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Lee Capristo, editor

The Mulberry Tree

Phone: (240) 895-4795

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St. Mary's City, MD 20686

By Lee Capristo

It’s the Putnam. The William Lowell Putnam Competition, a fiendishly difficult test of mathematics knowledge and creative problem-solving skill. Math junkies love it. Mr. Putnam conceived the competition to stimulate a healthful academic rivalry between colleges and universities back in the 1920s. The first competition, held in 1927, was actually in the subject of English, not mathematics. Since 1938, the competition has been run by the Mathematical Association of America. A three-professor committee spends four or five months devising 12 problems, worth 10 points each and arranged in order of increasing difficulty. “No calculators, no notes, no mercy,” says Lev Grossman, who wrote about the Putnam in Time (“Crunching the Numbers.” Time 16 Dec. 2002). Students compete both individually and as teams representing their colleges. Rivalries between colleges can be fierce or fun, as in the case of the Green Chicken Award shared between the colleges of Middlebury and Williams. The school that posts a higher team score (at a mini-Putnam they put together each fall) gets bragging rights with a large, green ceramic chicken for the year (Williams has it now).

The top five individual finishers, designated Putnam Fellows, get $2,500 each. One of them is also awarded the William Lowell Putnam Prize Scholarship of $12,000 plus tuition for graduate study at Harvard. The top five teams get between $5,000 and $25,000. Harvard, MIT, Stanford, Duke, and Princeton took the team prizes in 2007.

In the entire Putnam history, there have been three perfect scores of 120 points. In 2007, the top score was 110, but of the 3,753 students from 516 schools taking the exam, 1,596 (or 42% of test-takers) scored zero points. If you had scored just 2 points, you would have beaten half of your competitors.

Under the radar of the big names in this mathematical showdown are other colleges, like St. Mary’s. Associate (then Assistant) Professor David Kung convinced his five students in MATH 461 “Topology” to try it in 2000. They scored a total of 10 points. In addition to starting the Putnam tradition at St. Mary’s, Kung conceived the Putnam Lamp prize. “My grad school friend got a job at Gettysburg the same year I came to St. Mary’s. We heard that Williams and Middlebury had a competition and wanted to do something similar. We thought a strange, well-loved object should be the prize. I found the lamp at a thrift store. A student painted the lamp to give it its current, lovely look.” The lamp has gone to Gettysburg once for the higherscore, but has been held by St. Mary’s for the past five years, where it is proudly displayed in the math lounge.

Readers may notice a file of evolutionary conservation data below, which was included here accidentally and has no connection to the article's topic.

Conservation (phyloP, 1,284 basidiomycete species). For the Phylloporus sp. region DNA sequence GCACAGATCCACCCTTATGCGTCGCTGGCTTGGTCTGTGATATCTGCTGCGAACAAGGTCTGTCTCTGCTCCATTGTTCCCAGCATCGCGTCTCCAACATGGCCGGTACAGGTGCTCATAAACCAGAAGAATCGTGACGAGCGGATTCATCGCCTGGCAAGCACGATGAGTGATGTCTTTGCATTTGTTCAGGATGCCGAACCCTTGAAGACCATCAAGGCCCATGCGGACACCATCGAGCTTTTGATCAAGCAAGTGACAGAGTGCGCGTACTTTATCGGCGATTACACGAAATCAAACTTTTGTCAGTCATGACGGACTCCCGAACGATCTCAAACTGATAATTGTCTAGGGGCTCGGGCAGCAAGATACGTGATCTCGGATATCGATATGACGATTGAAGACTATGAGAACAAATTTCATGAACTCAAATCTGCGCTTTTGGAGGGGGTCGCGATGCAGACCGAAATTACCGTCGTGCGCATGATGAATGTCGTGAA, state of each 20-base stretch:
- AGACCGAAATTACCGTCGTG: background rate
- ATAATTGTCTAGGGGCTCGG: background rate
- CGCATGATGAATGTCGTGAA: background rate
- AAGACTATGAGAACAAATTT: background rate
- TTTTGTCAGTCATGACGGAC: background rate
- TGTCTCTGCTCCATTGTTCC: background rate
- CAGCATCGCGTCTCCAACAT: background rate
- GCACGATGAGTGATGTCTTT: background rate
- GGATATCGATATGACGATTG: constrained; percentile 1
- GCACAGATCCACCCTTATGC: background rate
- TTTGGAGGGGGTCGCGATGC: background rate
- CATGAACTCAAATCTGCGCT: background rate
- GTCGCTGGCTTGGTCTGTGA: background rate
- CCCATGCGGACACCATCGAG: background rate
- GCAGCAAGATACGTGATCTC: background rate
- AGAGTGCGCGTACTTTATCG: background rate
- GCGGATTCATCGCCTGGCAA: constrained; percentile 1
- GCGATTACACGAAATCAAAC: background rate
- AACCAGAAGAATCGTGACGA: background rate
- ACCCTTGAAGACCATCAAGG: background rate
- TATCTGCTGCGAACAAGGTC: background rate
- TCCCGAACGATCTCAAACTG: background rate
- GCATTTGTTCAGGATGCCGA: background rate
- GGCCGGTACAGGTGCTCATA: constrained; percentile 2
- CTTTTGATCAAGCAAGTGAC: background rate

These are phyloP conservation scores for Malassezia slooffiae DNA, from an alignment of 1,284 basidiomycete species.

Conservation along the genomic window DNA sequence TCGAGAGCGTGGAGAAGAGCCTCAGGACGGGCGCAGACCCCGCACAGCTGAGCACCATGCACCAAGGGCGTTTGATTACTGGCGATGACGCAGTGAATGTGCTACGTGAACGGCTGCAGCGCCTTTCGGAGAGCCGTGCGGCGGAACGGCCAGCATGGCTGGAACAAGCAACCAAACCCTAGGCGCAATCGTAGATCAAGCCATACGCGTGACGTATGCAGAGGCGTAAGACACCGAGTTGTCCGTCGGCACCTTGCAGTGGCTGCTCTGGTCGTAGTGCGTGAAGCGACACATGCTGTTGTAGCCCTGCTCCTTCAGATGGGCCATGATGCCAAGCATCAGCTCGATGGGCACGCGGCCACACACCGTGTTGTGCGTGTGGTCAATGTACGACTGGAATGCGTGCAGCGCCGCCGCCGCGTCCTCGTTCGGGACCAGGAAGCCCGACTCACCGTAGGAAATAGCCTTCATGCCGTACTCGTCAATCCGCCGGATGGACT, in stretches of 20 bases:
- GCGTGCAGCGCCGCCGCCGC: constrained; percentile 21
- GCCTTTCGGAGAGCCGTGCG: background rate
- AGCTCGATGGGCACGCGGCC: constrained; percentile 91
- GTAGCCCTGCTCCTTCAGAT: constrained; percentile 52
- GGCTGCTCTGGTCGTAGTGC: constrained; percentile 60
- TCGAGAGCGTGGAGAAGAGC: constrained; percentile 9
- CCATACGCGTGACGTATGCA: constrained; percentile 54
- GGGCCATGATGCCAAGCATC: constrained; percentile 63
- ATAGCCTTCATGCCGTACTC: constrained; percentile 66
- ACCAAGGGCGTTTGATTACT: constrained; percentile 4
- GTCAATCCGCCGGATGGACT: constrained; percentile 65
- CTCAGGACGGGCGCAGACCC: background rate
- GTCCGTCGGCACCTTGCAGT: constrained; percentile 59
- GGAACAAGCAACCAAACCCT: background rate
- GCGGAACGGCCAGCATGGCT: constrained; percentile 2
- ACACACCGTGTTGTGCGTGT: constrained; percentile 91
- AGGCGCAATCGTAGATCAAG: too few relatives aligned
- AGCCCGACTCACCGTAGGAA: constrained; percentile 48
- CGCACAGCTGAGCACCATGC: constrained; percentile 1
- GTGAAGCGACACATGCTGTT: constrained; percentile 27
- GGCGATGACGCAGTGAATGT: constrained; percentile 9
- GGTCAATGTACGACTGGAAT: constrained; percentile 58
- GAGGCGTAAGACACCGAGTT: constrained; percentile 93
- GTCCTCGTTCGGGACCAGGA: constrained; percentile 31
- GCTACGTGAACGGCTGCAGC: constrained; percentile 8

In 2001, Kevin Beanland ’02 scored 11 points on the Putnam, beating the previous year’s total team score. In 2002, Kung turned his not-for-credit Putnam prep workshop into a one-credit class as student interest in the exam grew. That same year, Kristen Arrildt ’03 scored 20. In 2004, Peter Lo ’06 scored 22, the only year thus far that the St. Mary’s team has ranked in the national competition (St. Mary’s was 148th of all colleges and universities in the U.S. and Canada that year). Lisa Byrne ’06, who scored 10 points on the exam in 2004, went on to serve in the Peace Corps, where she taught physics and English (see page 17). Elizabeth Hargraves ’08 was high-scorer two years in a row (2006-2007) with a 10 and is looking for a job in mathematics. Daniel Tanner ’08 took the exam three times, scored twice, and is headed to Rice University for a Ph.D. in mathematics.